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When Private Goes Public

One of the defining characteristics of Generation X is that we have the anomalous distinction of being able to not only accurately recall life before the information highway kicked into high gear but to also be cognizant enough to navigate technologies that are able to process a constellation's amount of information within a baby's breath amount of time. My mother, innocently enough, thinks a tweet is a modern-day euphemism for a vagina, while my nephews and grandnephews have no idea what a Sony Walkman, rotary phone, or dial tone is. Having one hand on my record player that still plays my Barbara Weathers 45 rpm vinyl records and another hand downloading the 25 billion songs available on iTunes, I do have a tendency to swoon at the prospect of acknowledging, managing, and utilizing the vast amount of technology available while still emotionally tethered to the comparably plebian tools of yesteryear. This definitely comes into play when I'm involved in conversations regarding how different technological tools have corrupted friendships, marriages, and sometimes even jobs.

When you integrate new technologies into your life and its natural bumps and pitfalls, there does seem to be this increased inclination to blame those technologies for the fall. According to Divorce Online, a third of all divorce filings in 2011 contained the word "Facebook," and the American Academy of Matrimonial Lawyers claims that more than 80 percent of U.S. divorce attorneys say social networking is on the rise in divorce proceedings. But are these technologies the cause of these relationships ending, or are we as a society shooting the (technological) messenger? Facebook doesn't create adultery any more than photography can create obesity; they are both tools that help expose what's already there. It is just as foolhearty to assign blame to a social media network that exposes your adulterous behavior when you shouldn't have been committing adultery in the first place as it is to blame a photographer for exposing your muffin top when it was you who ate fifty whole muffins before the photo shoot.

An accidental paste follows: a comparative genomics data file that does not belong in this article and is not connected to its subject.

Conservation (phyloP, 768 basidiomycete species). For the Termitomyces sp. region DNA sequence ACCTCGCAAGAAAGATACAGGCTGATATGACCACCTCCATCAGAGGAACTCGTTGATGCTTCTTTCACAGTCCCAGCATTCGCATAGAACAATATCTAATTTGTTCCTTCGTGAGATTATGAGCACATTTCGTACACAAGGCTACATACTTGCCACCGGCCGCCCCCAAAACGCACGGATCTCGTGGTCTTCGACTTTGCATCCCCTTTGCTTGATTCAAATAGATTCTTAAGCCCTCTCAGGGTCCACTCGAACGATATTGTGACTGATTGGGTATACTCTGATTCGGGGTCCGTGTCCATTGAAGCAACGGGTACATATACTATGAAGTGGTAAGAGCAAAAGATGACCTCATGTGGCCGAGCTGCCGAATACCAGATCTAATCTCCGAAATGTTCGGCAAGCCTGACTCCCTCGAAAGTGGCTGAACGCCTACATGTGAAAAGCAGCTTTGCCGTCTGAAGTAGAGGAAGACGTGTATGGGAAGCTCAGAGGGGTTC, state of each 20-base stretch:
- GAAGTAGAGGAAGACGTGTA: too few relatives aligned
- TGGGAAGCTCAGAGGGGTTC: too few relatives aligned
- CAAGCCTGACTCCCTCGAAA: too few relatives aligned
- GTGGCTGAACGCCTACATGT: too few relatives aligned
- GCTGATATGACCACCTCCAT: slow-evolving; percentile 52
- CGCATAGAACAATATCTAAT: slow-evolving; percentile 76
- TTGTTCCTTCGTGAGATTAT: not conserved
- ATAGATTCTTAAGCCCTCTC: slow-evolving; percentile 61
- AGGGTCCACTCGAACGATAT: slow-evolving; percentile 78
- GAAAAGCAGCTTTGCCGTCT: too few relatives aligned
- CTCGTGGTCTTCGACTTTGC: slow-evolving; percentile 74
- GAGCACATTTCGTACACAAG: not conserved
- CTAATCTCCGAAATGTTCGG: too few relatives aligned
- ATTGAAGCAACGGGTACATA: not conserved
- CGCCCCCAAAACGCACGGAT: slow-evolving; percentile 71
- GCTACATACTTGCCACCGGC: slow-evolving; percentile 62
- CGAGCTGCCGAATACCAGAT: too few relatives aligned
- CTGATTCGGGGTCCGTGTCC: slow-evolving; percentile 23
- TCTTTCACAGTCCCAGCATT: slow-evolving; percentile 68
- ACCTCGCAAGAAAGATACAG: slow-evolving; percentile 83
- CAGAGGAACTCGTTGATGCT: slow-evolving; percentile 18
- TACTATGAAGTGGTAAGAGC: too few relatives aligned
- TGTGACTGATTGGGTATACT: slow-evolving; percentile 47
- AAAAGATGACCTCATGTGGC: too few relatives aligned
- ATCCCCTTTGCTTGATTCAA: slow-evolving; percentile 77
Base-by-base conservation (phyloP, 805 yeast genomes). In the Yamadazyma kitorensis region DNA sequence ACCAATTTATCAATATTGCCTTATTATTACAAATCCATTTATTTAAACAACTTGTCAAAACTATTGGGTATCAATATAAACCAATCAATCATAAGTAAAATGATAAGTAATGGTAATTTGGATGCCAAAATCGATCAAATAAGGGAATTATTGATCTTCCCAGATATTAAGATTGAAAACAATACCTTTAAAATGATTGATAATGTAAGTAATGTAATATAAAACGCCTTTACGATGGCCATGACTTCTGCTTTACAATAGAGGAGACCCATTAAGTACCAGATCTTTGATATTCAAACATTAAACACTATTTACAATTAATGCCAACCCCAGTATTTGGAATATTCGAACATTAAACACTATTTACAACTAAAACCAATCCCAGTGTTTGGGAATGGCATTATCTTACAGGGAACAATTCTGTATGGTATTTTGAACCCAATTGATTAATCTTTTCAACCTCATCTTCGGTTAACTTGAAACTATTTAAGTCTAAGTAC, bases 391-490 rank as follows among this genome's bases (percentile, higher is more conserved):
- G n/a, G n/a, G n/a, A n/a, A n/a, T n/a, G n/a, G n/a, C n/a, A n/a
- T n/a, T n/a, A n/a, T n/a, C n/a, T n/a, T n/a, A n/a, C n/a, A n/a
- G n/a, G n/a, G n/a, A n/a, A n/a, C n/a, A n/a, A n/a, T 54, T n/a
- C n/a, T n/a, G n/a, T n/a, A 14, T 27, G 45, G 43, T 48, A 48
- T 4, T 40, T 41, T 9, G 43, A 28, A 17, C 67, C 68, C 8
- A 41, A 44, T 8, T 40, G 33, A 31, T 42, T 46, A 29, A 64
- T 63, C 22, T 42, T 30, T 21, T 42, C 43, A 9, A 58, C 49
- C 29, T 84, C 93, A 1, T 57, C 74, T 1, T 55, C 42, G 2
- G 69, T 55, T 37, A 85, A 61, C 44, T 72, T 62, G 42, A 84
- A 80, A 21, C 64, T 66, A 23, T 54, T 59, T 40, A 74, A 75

There is also a common predilection for avoiding social media altogether in an effort to remove, repel, and/or prevent drama in otherwise functional lives. But in practice, you would have to eliminate social contact altogether to fully flush out any and all possibilities of "drama" since it is an unfortunate occupational hazard of living a life outside of the vacuum of your own experiences and thoughts and encountering a myriad of outside opinions, conjecture, and intentions. In this, it is more than likely beneficial to not deny the stealthy integration of social media into our normal everyday waking lives, but rather to do our best to better understand how it works. And while many discussions have been made that stand in judgment of people who overexpose themselves via social media platforms, in this highly technological world of ours that can process a constellation's amount of information within a baby's breath amount of time, "overexposure" is sometimes a misunderstood and unintended echo. This definitely comes into play when observing the reactions to relationship statuses on Facebook. While some interpret "In A Relationship" or "Married" as an echo of codependence or a thirst for superiority and acknowledgment, the original statement was simply, "In A Relationship" or "Married."